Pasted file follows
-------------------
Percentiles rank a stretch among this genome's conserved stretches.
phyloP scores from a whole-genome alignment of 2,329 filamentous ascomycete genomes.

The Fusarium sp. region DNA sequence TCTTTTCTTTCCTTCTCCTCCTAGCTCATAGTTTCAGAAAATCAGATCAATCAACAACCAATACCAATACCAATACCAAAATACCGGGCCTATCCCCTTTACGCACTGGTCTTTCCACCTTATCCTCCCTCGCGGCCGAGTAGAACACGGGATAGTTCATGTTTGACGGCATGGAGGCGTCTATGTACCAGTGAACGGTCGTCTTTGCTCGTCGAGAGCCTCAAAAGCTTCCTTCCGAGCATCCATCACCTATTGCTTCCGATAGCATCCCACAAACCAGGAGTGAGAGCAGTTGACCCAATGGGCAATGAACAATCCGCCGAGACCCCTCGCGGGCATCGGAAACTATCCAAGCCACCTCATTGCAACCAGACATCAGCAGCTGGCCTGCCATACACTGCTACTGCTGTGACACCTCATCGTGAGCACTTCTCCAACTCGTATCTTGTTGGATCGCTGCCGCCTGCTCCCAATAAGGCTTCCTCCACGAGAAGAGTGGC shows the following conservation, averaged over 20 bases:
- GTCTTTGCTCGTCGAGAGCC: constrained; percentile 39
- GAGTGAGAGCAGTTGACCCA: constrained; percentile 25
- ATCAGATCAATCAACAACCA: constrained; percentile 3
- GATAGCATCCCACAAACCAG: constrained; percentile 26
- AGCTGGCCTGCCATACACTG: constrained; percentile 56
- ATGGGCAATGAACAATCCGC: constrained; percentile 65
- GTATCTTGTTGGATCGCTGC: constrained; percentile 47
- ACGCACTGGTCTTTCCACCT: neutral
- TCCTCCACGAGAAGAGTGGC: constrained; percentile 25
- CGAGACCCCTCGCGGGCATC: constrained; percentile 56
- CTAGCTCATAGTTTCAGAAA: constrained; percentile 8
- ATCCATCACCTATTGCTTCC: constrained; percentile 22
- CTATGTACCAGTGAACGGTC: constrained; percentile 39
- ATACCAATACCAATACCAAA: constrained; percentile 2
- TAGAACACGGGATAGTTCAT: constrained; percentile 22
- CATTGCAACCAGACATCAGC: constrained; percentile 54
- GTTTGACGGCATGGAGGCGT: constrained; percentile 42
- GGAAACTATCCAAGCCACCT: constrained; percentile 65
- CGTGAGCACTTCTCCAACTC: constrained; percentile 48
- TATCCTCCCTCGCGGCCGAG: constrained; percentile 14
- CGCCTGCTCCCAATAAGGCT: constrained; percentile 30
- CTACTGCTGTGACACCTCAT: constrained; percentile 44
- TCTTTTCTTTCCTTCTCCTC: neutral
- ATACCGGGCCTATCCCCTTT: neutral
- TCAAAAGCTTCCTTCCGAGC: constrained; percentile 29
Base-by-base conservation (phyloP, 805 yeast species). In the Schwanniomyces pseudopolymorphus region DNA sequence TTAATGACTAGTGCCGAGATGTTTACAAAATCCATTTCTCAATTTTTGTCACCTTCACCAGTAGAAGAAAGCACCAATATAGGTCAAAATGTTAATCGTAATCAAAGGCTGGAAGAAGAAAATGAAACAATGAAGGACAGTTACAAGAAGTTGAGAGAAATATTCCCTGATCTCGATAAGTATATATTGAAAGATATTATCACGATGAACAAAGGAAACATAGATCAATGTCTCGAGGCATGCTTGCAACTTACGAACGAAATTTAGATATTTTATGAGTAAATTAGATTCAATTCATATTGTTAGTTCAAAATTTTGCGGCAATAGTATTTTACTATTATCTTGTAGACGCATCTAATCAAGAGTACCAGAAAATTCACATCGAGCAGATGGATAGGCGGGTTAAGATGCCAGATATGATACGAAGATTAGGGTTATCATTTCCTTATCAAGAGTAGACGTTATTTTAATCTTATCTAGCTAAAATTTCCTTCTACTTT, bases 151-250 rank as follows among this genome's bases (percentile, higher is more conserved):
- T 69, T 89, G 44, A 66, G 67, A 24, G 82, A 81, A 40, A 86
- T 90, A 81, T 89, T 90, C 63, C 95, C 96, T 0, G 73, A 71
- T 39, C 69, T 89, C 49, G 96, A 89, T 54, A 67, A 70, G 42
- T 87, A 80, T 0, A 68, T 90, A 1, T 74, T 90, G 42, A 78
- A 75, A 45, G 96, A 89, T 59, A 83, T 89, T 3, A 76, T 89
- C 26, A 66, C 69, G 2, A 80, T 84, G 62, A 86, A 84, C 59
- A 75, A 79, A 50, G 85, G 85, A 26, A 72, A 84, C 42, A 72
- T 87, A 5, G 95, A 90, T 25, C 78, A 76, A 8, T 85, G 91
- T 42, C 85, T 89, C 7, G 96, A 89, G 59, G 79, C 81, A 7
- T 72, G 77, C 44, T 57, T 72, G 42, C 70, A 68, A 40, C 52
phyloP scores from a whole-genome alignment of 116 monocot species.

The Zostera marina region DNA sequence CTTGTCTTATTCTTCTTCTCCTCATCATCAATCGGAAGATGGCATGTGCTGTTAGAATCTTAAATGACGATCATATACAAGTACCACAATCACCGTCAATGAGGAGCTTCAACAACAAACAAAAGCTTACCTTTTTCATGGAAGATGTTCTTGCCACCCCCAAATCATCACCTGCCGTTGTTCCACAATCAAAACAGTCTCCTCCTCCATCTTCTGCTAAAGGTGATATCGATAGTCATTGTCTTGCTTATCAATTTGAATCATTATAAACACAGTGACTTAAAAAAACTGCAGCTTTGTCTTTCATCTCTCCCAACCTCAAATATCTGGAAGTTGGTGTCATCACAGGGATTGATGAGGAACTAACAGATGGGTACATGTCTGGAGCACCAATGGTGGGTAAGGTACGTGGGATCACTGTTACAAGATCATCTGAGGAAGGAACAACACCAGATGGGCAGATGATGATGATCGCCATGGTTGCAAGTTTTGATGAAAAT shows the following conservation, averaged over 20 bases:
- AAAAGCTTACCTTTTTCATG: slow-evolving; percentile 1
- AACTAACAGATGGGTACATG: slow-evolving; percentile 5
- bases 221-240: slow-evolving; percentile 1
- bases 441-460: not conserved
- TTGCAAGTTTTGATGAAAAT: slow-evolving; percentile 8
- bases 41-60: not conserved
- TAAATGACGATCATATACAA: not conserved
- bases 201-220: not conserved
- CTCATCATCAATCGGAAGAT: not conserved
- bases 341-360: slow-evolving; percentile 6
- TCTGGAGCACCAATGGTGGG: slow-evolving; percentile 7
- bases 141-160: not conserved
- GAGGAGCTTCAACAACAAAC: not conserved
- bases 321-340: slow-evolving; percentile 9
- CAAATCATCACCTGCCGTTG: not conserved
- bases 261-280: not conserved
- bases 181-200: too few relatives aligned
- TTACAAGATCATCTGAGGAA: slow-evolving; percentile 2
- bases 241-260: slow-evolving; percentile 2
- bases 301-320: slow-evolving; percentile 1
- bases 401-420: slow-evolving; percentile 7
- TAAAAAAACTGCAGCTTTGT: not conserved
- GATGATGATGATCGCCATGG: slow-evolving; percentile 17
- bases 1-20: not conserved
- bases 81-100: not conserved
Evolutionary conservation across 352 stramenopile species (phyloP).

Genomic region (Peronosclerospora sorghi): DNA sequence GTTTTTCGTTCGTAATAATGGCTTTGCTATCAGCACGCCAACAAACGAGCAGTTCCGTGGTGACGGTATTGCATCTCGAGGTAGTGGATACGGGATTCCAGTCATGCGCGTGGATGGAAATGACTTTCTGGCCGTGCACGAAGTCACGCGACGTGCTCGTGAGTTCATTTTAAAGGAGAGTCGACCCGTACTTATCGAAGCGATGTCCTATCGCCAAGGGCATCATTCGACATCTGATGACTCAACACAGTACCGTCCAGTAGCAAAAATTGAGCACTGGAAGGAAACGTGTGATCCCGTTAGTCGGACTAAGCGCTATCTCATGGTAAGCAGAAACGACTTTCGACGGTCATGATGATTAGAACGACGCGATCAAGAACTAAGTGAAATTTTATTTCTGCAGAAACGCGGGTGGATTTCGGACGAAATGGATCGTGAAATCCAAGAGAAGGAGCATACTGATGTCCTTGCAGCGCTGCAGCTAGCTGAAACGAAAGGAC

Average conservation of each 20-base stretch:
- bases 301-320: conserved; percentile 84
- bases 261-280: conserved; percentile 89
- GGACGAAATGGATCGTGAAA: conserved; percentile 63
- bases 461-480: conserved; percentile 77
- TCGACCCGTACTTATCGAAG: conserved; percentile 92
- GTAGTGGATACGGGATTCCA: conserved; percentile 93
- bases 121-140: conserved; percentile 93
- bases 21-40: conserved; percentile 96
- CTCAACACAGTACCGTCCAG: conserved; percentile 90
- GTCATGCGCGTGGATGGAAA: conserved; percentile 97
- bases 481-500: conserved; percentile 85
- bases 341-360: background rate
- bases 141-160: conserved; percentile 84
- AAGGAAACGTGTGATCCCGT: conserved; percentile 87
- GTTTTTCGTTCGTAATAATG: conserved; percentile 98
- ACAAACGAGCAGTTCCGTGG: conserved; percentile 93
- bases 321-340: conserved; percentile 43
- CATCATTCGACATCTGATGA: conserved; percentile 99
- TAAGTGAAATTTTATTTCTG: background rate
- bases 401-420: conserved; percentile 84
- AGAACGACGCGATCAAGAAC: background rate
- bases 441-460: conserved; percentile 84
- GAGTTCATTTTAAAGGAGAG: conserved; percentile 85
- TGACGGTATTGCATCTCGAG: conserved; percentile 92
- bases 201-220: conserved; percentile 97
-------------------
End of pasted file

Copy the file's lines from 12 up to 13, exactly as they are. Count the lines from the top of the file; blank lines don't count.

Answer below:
- TCCTCCACGAGAAGAGTGGC: constrained; percentile 25
- CGAGACCCCTCGCGGGCATC: constrained; percentile 56